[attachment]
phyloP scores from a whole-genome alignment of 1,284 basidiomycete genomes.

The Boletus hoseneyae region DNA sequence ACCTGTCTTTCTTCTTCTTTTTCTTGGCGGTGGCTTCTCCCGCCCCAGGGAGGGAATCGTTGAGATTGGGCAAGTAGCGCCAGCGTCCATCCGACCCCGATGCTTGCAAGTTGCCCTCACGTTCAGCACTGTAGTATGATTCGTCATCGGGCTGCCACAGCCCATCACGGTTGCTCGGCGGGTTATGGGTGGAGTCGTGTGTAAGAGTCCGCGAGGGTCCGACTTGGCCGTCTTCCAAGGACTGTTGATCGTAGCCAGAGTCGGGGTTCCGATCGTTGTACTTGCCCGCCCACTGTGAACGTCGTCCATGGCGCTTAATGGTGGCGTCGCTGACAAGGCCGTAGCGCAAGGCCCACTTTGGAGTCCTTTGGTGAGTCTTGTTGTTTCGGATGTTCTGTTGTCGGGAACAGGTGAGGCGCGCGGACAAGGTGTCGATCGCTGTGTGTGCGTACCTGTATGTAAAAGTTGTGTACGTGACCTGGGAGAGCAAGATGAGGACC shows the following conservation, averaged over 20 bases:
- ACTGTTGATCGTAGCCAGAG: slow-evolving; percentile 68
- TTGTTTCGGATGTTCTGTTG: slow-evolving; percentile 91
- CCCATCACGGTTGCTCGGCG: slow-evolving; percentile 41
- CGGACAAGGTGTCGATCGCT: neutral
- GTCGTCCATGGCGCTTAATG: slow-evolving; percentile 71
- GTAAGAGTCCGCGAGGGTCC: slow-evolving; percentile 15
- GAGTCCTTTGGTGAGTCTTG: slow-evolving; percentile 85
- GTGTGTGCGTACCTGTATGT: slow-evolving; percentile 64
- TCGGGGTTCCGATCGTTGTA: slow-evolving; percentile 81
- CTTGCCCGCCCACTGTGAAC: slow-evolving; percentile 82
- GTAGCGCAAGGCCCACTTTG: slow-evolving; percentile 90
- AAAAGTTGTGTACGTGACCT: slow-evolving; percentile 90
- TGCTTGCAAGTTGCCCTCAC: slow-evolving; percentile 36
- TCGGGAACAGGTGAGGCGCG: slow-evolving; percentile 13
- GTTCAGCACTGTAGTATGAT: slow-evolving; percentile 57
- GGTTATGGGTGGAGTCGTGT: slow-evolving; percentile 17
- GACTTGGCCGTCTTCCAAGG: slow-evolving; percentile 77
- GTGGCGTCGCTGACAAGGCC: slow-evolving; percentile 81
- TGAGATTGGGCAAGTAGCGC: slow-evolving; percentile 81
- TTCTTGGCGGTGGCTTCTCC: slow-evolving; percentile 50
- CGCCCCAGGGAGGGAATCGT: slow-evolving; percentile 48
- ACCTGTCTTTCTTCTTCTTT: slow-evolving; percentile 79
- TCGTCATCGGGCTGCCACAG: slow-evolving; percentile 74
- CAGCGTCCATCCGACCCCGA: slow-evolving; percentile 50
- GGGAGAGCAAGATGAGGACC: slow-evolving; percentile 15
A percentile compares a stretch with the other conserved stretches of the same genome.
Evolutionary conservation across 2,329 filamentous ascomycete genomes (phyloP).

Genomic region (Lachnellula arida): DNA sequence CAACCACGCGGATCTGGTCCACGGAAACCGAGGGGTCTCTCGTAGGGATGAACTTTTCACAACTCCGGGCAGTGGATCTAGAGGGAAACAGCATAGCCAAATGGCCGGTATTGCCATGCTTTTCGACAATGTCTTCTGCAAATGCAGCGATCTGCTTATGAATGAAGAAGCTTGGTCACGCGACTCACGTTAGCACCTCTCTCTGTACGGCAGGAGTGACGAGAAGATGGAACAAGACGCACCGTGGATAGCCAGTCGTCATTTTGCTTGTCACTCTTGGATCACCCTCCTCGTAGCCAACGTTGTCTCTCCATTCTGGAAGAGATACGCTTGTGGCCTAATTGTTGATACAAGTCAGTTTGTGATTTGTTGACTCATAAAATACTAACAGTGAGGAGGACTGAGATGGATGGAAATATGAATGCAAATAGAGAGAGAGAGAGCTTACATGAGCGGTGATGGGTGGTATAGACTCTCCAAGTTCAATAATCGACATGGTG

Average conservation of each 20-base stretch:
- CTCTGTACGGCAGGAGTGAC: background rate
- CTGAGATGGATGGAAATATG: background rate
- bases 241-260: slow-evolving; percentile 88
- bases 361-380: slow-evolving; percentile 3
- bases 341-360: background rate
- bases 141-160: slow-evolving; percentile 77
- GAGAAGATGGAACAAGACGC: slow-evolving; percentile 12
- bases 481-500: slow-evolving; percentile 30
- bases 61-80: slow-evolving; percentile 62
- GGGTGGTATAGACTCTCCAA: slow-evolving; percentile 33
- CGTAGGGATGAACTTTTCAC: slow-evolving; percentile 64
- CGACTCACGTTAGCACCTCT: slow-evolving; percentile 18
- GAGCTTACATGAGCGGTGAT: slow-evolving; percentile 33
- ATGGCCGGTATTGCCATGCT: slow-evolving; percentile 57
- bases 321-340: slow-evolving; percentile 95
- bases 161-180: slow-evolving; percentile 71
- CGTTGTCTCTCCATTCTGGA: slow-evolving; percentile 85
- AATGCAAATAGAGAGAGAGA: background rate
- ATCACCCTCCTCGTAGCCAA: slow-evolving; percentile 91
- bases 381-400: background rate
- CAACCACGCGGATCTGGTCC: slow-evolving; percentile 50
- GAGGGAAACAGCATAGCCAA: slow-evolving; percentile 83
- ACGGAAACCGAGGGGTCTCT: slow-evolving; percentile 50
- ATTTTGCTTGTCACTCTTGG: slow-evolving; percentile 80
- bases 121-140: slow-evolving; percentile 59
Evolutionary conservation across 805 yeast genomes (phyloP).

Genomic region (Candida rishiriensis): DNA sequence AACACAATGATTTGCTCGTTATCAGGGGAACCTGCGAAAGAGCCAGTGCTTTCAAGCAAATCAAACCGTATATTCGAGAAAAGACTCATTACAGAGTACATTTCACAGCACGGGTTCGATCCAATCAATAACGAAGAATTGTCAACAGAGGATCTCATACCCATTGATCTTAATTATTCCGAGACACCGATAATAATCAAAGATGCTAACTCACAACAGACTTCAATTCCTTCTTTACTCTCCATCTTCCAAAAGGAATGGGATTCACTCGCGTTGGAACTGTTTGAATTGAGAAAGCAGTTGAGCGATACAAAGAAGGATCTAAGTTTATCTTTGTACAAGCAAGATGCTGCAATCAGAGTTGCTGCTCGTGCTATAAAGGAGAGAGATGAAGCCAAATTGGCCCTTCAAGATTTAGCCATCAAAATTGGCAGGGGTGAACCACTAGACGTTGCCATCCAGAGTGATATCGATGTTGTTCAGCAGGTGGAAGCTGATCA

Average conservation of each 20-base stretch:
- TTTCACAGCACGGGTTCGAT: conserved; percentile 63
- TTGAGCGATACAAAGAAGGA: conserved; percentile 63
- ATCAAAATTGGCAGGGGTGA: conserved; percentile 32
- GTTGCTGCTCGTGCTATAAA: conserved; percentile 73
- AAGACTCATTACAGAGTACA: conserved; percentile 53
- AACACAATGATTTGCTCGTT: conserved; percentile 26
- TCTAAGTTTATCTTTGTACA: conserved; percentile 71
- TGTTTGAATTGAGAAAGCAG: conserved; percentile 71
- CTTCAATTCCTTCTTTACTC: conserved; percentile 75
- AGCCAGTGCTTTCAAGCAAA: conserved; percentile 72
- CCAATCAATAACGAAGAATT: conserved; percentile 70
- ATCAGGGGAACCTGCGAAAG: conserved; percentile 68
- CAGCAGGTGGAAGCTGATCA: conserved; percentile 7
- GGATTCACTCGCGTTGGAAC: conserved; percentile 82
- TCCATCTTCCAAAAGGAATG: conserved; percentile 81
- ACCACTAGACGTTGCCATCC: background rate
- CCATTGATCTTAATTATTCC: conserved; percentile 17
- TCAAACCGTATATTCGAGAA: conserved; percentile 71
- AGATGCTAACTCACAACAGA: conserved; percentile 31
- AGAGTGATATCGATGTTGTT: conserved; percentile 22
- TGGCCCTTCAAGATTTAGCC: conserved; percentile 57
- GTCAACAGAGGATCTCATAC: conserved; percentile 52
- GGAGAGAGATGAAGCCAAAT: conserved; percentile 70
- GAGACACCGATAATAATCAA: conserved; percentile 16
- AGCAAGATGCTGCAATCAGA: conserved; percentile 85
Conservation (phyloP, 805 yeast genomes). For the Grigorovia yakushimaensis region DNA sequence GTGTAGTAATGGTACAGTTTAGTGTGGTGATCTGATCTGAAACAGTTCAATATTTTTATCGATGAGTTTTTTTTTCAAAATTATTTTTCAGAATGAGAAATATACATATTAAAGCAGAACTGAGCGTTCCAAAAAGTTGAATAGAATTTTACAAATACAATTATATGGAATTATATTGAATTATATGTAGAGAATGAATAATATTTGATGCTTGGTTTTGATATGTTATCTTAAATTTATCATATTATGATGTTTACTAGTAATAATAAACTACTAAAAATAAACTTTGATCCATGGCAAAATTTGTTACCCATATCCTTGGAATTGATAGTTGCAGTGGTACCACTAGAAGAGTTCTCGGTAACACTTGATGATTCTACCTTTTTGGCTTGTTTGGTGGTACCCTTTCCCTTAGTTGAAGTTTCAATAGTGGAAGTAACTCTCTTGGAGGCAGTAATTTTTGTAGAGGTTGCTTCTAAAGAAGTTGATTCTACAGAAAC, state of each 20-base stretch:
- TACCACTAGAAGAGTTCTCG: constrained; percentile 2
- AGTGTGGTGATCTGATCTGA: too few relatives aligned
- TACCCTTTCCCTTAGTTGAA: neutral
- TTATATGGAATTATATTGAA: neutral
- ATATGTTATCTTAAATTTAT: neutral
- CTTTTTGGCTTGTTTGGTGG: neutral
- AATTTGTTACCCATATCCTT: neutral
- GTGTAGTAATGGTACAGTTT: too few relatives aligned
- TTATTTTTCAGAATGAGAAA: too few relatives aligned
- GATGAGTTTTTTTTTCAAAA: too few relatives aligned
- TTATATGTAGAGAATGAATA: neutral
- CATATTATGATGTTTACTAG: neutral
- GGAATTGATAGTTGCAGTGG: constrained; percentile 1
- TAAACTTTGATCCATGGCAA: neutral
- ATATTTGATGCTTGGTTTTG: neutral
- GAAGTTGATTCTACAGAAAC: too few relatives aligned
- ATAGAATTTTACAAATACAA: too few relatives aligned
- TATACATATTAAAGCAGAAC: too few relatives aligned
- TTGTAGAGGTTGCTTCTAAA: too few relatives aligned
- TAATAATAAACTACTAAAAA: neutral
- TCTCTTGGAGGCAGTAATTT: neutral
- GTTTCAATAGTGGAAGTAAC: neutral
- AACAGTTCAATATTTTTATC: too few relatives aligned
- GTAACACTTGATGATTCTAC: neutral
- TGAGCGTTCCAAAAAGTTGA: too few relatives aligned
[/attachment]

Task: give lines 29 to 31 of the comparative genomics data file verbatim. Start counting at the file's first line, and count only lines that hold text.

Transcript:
Evolutionary conservation across 2,329 filamentous ascomycete genomes (phyloP).

Genomic region (Lachnellula arida): DNA sequence CAACCACGCGGATCTGGTCCACGGAAACCGAGGGGTCTCTCGTAGGGATGAACTTTTCACAACTCCGGGCAGTGGATCTAGAGGGAAACAGCATAGCCAAATGGCCGGTATTGCCATGCTTTTCGACAATGTCTTCTGCAAATGCAGCGATCTGCTTATGAATGAAGAAGCTTGGTCACGCGACTCACGTTAGCACCTCTCTCTGTACGGCAGGAGTGACGAGAAGATGGAACAAGACGCACCGTGGATAGCCAGTCGTCATTTTGCTTGTCACTCTTGGATCACCCTCCTCGTAGCCAACGTTGTCTCTCCATTCTGGAAGAGATACGCTTGTGGCCTAATTGTTGATACAAGTCAGTTTGTGATTTGTTGACTCATAAAATACTAACAGTGAGGAGGACTGAGATGGATGGAAATATGAATGCAAATAGAGAGAGAGAGAGCTTACATGAGCGGTGATGGGTGGTATAGACTCTCCAAGTTCAATAATCGACATGGTG

Average conservation of each 20-base stretch: